To our ancestors, fear was a fundamental survival tool. A caveman that wasn’t scared was soon a dead caveman.
Flashback. You and your cave-buddy hear a rustle in the bushes. You think it might be a sabretooth tiger, so you run away. Your friend thinks it might not be a sabretooth tiger and he gets eaten by a sabretooth tiger.
Fear is good if you use it right.
Are you scared?
Do you know what I’m afraid of? Missing out on opportunities. Acting too slow. Regretting my inaction.
I’m happy to admit that I have fear. I use it to my advantage.
I constantly have a vision of a better, brighter future for myself and my family. I know what it will look like and feel like. And I’m afraid to miss out on it.
When I sense a business opportunity is upon me, I fear I’ll make the wrong move. Maybe I’ll act too late, too soft or too aggressively. I’m scared that chance will evaporate.
Harnessing that fear, I do everything I can to make sure failure doesn’t happen.
What are you scared of?
If you are just starting out, poised to make your first move as an entrepreneur, I’ve been where you are. I know how you feel.
You have a regular job, and it’s providing you with the basics. Jumping out as an independent business person is risky. You could make less money than you do now or even end up in tremendous debt.
You’re like a caveman living in a small valley with limited resources. You can stay where you are and soon consume all the food around you, then starve.
Or, seeking a better life, you can journey into the unknown with only your skills, hunger and confidence.
It’s frightening, but that’s how the world was populated.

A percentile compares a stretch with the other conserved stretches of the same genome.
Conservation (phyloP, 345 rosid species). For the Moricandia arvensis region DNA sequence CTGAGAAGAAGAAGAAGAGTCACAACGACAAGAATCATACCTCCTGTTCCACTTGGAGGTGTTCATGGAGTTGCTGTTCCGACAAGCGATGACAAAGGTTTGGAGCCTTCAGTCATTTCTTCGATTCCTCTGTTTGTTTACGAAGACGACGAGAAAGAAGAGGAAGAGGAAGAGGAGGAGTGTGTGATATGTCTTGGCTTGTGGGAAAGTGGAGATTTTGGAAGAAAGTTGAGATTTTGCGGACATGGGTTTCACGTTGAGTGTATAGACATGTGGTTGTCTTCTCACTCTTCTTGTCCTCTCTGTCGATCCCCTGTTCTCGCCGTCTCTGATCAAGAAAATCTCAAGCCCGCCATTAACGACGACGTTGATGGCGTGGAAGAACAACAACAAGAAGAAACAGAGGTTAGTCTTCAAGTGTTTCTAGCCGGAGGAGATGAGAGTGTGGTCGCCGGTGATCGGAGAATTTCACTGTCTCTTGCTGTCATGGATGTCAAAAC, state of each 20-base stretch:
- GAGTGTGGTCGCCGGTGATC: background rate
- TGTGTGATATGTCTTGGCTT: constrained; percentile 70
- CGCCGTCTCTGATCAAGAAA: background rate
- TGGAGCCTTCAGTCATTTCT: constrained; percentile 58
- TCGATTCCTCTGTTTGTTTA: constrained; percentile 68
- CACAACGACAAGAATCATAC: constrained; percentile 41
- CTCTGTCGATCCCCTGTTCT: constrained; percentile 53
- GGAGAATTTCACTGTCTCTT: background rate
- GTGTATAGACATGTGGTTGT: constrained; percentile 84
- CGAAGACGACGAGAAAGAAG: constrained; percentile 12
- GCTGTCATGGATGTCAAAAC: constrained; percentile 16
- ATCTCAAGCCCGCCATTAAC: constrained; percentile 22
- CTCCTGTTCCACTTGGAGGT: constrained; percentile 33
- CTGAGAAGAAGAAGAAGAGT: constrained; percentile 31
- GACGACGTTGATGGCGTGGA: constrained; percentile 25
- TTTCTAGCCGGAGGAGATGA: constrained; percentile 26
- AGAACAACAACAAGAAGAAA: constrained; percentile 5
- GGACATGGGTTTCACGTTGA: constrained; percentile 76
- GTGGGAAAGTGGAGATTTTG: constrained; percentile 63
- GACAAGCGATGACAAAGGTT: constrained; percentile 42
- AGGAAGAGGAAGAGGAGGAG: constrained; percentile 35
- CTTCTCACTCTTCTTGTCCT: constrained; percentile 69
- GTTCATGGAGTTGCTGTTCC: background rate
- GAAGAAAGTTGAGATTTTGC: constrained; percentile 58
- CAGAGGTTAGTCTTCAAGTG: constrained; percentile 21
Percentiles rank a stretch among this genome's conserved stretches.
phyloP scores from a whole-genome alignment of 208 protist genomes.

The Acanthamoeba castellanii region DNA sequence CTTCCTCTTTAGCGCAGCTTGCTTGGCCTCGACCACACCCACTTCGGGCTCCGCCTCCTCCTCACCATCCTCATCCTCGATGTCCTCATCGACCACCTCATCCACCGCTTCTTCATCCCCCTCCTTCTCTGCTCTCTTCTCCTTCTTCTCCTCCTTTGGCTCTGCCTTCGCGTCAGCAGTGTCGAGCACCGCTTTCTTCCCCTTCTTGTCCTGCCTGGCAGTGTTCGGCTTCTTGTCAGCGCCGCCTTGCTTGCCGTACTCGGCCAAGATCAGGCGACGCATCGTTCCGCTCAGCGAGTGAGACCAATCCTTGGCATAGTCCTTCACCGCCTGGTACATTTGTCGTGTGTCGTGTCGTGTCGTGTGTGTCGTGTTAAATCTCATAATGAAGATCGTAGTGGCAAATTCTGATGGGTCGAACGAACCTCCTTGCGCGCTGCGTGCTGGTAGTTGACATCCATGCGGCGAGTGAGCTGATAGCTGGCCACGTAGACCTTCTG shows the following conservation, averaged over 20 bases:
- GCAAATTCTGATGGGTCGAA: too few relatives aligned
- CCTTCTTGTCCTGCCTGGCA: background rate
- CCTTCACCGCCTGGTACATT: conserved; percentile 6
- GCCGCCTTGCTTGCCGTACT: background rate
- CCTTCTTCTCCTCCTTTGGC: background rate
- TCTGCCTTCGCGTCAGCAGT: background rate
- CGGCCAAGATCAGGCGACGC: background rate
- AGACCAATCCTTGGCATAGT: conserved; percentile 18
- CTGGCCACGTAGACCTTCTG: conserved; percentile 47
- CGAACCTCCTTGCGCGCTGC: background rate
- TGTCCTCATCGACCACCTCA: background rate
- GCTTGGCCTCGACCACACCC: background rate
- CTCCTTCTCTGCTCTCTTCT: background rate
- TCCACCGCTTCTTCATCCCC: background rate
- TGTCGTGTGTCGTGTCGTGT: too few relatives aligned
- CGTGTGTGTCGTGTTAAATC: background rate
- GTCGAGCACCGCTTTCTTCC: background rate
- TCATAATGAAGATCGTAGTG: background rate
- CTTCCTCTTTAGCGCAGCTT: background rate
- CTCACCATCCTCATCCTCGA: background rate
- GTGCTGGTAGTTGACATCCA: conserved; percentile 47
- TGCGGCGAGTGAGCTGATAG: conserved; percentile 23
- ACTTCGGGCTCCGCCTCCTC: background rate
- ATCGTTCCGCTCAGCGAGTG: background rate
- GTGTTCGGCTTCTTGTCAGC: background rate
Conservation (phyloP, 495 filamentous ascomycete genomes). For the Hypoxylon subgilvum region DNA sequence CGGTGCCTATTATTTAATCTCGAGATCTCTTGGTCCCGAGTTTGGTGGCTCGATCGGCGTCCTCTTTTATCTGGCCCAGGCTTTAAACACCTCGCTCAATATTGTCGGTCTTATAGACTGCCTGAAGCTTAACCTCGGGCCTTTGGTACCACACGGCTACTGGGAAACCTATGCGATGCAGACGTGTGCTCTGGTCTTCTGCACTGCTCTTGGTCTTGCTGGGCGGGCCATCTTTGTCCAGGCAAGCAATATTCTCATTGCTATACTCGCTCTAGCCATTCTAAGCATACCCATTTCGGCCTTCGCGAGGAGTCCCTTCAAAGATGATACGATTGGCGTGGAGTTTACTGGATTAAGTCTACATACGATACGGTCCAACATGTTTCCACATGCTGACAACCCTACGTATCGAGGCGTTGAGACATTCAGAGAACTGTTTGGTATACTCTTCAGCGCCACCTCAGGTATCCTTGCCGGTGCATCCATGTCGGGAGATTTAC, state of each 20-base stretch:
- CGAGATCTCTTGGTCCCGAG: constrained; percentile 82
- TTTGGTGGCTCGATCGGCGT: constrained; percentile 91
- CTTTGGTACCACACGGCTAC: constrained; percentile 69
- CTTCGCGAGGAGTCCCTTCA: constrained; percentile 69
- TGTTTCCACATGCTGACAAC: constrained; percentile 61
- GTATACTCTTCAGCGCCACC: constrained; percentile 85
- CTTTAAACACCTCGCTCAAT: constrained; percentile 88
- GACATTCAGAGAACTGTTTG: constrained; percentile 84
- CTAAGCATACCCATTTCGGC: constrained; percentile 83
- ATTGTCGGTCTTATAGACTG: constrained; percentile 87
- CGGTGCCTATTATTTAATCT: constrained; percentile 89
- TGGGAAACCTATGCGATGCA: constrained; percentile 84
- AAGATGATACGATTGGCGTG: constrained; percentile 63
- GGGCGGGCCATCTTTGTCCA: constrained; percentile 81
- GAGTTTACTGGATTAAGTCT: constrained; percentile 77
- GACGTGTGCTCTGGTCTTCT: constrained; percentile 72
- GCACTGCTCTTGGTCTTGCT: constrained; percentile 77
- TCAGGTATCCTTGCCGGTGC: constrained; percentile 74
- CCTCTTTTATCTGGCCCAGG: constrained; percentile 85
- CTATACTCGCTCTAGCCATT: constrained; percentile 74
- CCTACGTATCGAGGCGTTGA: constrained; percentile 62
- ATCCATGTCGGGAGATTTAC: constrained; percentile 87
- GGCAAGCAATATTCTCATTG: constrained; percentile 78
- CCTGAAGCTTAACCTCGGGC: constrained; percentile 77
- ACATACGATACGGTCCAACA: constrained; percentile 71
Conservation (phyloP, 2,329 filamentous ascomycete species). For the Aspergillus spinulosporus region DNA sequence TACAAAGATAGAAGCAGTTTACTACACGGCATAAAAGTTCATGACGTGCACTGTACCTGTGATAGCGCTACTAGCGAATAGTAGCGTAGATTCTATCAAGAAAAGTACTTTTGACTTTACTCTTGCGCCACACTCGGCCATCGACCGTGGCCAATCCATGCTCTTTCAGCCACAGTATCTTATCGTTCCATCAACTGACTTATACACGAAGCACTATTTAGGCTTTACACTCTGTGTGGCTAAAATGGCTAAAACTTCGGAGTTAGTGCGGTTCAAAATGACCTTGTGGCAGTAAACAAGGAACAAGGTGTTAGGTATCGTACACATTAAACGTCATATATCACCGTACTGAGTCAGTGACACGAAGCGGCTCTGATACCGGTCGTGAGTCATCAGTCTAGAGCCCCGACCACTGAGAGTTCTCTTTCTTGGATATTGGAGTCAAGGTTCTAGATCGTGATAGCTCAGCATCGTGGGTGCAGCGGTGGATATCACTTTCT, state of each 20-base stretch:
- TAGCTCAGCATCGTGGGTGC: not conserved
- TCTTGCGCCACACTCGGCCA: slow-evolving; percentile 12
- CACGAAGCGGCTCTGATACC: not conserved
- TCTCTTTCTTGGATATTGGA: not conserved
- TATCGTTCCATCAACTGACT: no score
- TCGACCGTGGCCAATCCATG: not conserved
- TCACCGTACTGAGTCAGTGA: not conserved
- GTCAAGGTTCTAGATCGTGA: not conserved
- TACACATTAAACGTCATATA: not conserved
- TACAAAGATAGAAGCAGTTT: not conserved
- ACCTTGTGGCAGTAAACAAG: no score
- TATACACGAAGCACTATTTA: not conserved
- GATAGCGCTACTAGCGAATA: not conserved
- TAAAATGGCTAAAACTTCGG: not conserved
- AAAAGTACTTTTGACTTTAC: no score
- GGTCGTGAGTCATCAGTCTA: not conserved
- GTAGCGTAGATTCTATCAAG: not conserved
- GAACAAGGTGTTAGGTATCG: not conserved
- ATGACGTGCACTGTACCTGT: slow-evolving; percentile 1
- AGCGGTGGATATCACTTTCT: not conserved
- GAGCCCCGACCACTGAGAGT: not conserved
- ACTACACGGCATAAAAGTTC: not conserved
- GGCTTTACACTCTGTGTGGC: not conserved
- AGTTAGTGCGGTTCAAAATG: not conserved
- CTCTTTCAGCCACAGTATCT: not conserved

Should you invest your savings or even borrow money to launch a business? Can you quit your job and make a daring move to the next level?
Fear works both ways
Afraid to lose the comfort you have, you can stay still. Keep working your ordinary job. Continue living an average existence. Fear losing that stability.
Afraid to never have the life of your dreams, you can make bold moves. Build a business outside your ordinary job. Stop being content with an average existence. Fear never jumping at the chance.
How do you shut off fear? By being comfortable with less. Yes, I travel first class, stay in nice hotels and drive a sweet car. But if I lost it all I’d still have my wife, kids, and friends. That’s okay with me.
I don’t fear loss.
Researchers have proven that the fear to fail is five times greater than the ambition to do better. That means most people will not strive for a better life, fearing to lose what little they have.
Only a fraction of the population will make the scary move toward a better, brighter future.
People don’t act because they’re scared of losing what they have. They should act because they’re scared of missing a bigger opportunity.
The Art of War
Although many people are not fully in touch with their emotions, the world of business has always been populated with hardened fighters.
They call themselves warriors. Companies battle with each other. Corporate heads read Sun Tzu’s Art of War and run their businesses like armies.
They’re afraid to die a dishonorable business death.
Yet, people don’t always recognize their emotions. They don’t understand what makes them move or makes them hesitate.
Fear is a good thing if it doesn’t debilitate you. Fear should drive you away from the stagnant, average and mundane. You should be afraid of a poor future, and it should push you to prevent that failure.
I’m afraid, and I admit it because I use it to my advantage.
I’m afraid to not create that better, brighter future for myself.
Small Fish, Small Pond
Maybe you’re okay with being a comfortable little fish, if we can step away from the caveman metaphor for a minute.
You swim around in a familiar space with known predators. You’re familiar with that puddle and can survive there.
Swimming upstream into the big unknown is scary. Who knows what monsters lurk out there, ready to snap you up?
But consider the chances, the opportunities, and the feasts. Fish grow to fit their environments. Big waters yield big fish. In the open ocean, who knows what you could achieve?
Be afraid, but recognize it and make it work for you.
Be scared that one day you’ll look up and opportunity has passed you by while you did nothing.
Photo: Getty Images